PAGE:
With Taipei, indie literature icon Tao Lin (林韜) seems eager to talk about his ethnic background in a way that he wasn’t before.
Lin, 29, has never tried to be a Taiwanese American writer. In previous works, he has drawn mainly from his experience as a Web-savvy urban hipster who experiments with legal and illegal drugs. At first glance, the title of his 2007 novel Eeeee Eee Eeee takes its cue from the 1974 Asian-American anthology Aieeeee!, but Lin actually patterned it after the sound dolphins make to express emotion.
In a step away from his characteristic de-racialized voice, Lin makes it completely clear in Taipei that he’s Taiwanese American. His relationship to Taiwan is “all in the book,” he told the Taipei Times in an e-mail exchange.
Lin was born in Virginia, to a couple who had left Taiwan as part of the 1970s surge of student emigrants. The older Lins returned years 30 years later, after their conviction for investment fraud in Florida, leaving two adult sons in the US. One of them was Tao, who graduated from New York University hoping to become a writer.
And it looks like he’s made it. When writing his first six books, Lin had supported himself by working in restaurants and selling his things on eBay. Vintage offered an advance of US$50,000 for Taipei, freeing him up to write full-time, and the book released June 4 to good and even excellent reviews. Slate has praised the “purposeful maturity, and even a subtle warmth, on display,” while Dwight Garner of the The New York Times liked Taipei for the “paranoid observation[s]” and “flickers of perception, flickers that the author catches as if they were fireflies.”
Still, Taipei has received no reviews that dwell long on its title subject. That’s because when it comes Taipei, Lin has surprisingly little to say: His protagonist Paul avoids Taipei even as he is in it.
On a visit to his parents, Paul smuggles in ecstasy, then takes it with his wife Erin during their stay. As they walk through Ximending’s shopping district in a haze, they talk about their relationship, and Paul feels like they are “in the backseat of a soundproofed, window-tinted limousine.” On this trip, and the one before it, Taipei is absent of history, culture-specific values or even dialogue, because Paul can’t speak much Mandarin.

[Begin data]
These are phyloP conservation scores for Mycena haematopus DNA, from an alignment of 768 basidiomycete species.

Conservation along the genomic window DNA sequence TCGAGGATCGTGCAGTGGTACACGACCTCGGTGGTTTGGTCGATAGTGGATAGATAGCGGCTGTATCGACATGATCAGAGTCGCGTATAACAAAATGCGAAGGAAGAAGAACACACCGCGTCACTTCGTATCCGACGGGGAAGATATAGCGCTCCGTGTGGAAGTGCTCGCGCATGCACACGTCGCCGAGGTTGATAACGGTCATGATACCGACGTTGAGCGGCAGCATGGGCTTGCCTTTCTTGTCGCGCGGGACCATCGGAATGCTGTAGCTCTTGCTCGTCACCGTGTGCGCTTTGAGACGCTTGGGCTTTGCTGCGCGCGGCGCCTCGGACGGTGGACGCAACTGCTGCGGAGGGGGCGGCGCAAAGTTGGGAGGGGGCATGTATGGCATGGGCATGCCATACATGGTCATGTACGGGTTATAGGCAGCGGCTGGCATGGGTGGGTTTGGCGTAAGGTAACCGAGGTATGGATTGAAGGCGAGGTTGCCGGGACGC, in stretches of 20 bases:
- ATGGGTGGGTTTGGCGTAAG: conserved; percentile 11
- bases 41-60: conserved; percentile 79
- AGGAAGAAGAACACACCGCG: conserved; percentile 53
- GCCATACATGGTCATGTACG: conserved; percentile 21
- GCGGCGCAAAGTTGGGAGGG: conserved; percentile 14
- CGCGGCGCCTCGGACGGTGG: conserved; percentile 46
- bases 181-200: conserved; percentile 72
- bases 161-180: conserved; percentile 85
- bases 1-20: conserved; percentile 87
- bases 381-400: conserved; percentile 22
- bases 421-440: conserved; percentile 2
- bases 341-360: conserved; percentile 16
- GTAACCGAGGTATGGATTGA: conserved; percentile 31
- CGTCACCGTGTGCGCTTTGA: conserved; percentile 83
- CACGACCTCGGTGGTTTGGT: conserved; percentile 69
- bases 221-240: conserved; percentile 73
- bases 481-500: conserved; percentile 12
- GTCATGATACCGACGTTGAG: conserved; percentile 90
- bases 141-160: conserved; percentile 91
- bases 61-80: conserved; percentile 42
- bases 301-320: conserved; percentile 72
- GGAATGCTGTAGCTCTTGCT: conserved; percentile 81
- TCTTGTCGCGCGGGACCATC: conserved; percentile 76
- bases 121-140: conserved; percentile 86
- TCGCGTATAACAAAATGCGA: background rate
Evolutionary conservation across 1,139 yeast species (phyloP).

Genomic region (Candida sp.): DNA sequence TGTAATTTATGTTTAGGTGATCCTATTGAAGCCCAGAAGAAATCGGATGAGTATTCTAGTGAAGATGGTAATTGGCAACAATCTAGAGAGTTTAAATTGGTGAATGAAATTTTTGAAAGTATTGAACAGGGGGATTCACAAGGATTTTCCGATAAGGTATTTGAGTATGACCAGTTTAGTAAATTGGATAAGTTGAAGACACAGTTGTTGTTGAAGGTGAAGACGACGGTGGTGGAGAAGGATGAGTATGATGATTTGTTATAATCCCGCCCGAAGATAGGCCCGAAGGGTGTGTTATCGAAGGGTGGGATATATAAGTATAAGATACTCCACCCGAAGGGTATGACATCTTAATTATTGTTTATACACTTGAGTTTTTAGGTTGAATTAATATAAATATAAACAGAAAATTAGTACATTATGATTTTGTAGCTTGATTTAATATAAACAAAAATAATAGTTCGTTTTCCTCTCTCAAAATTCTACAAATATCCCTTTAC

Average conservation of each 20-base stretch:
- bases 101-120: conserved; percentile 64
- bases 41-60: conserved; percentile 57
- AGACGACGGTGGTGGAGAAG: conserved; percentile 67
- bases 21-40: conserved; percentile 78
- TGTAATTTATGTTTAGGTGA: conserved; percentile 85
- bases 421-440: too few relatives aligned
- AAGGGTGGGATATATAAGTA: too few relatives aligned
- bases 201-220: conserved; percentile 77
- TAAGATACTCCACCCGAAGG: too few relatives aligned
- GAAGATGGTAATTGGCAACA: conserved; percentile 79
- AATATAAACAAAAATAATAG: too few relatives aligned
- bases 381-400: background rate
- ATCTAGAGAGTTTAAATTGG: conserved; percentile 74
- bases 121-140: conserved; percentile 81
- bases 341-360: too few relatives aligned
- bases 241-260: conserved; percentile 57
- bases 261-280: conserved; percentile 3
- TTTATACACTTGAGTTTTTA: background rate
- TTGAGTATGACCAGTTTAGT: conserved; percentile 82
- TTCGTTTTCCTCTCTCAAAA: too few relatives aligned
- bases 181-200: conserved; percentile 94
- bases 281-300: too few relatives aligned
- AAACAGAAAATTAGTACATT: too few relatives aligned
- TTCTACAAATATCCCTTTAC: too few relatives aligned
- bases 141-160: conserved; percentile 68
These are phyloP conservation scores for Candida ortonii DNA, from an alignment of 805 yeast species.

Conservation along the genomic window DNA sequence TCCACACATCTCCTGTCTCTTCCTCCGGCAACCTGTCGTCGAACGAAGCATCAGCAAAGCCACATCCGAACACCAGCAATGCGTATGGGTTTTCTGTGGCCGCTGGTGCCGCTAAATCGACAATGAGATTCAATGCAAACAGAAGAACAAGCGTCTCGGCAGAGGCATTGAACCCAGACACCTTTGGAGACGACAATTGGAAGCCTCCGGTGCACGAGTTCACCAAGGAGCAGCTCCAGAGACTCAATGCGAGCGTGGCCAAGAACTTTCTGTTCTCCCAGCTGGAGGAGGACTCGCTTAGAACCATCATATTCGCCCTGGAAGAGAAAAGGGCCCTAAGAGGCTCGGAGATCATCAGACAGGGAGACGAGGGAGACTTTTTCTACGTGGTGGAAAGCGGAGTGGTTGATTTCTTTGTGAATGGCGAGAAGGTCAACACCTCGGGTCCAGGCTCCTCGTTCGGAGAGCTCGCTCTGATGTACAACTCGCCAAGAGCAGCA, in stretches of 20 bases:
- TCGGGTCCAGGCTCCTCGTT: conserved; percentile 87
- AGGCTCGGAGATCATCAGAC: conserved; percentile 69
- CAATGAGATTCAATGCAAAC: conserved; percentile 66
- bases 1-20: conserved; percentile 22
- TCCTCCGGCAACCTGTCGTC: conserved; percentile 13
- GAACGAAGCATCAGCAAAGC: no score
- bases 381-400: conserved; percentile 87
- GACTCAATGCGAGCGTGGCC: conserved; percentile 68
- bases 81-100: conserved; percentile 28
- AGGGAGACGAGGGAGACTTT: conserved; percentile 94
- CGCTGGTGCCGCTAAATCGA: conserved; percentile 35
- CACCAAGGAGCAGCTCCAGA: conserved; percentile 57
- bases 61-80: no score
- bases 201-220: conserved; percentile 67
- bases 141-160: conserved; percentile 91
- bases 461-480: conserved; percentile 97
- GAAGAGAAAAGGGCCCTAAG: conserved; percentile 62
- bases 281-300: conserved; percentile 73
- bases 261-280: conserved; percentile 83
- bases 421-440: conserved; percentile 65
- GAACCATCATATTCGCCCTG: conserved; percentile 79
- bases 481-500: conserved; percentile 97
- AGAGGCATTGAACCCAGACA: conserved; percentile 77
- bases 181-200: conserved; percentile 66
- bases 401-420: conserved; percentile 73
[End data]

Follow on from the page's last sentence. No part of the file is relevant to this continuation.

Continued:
Outside of the novel, Lin does not have a lot to say about Taipei, either.
In our e-mail correspondence, his responses are sincere and deeply detailed, but also quite vague. My short questions, then longer urgent ones, resulted in a string of koans.
“I know you write more for yourself than for the hypothetical reader. What were you trying to achieve for yourself with Taipei?” I wrote to him last month.
“I was trying to achieve whatever it is that the book is in entirety,” he wrote back. “[The effect is] more complicated and intuitive than one sentence, or two sentences, or ten pages, or a hundred pages. It’s 256 pages, I think.”
Is Taipei autobiographical? Not really, he says.
“I don’t think remembering and imagining are different. Maybe they are not different. Try to remember what you did yesterday. Now try to imagine what you’ll do tomorrow. It kind of seems like imagining presents a less vague scenario, to me. Both actions reference the world of abstraction. And words cannot reproduce concrete reality.”
Lin, when asked to talk about his relationship with Taiwan or his parents in Taiwan, defers to artifacts.
In an e-mail he sends this: an Instagram of an e-mail with a screen grab of a cable news program of a deer tangled in a wooden chair. In Taipei, his father had seen the deer on the news and had photographed it for Lin, who tells me, “My father sends me very funny e-mails sometimes.”
There is no other attempt at narrative, and the news caption in the Instagram is far too blurry to read. A bit like Lin, the deer has been lifted and re-contextualized again and again, only to pop up here, indecipherable, feeling free to exist and not signify a thing.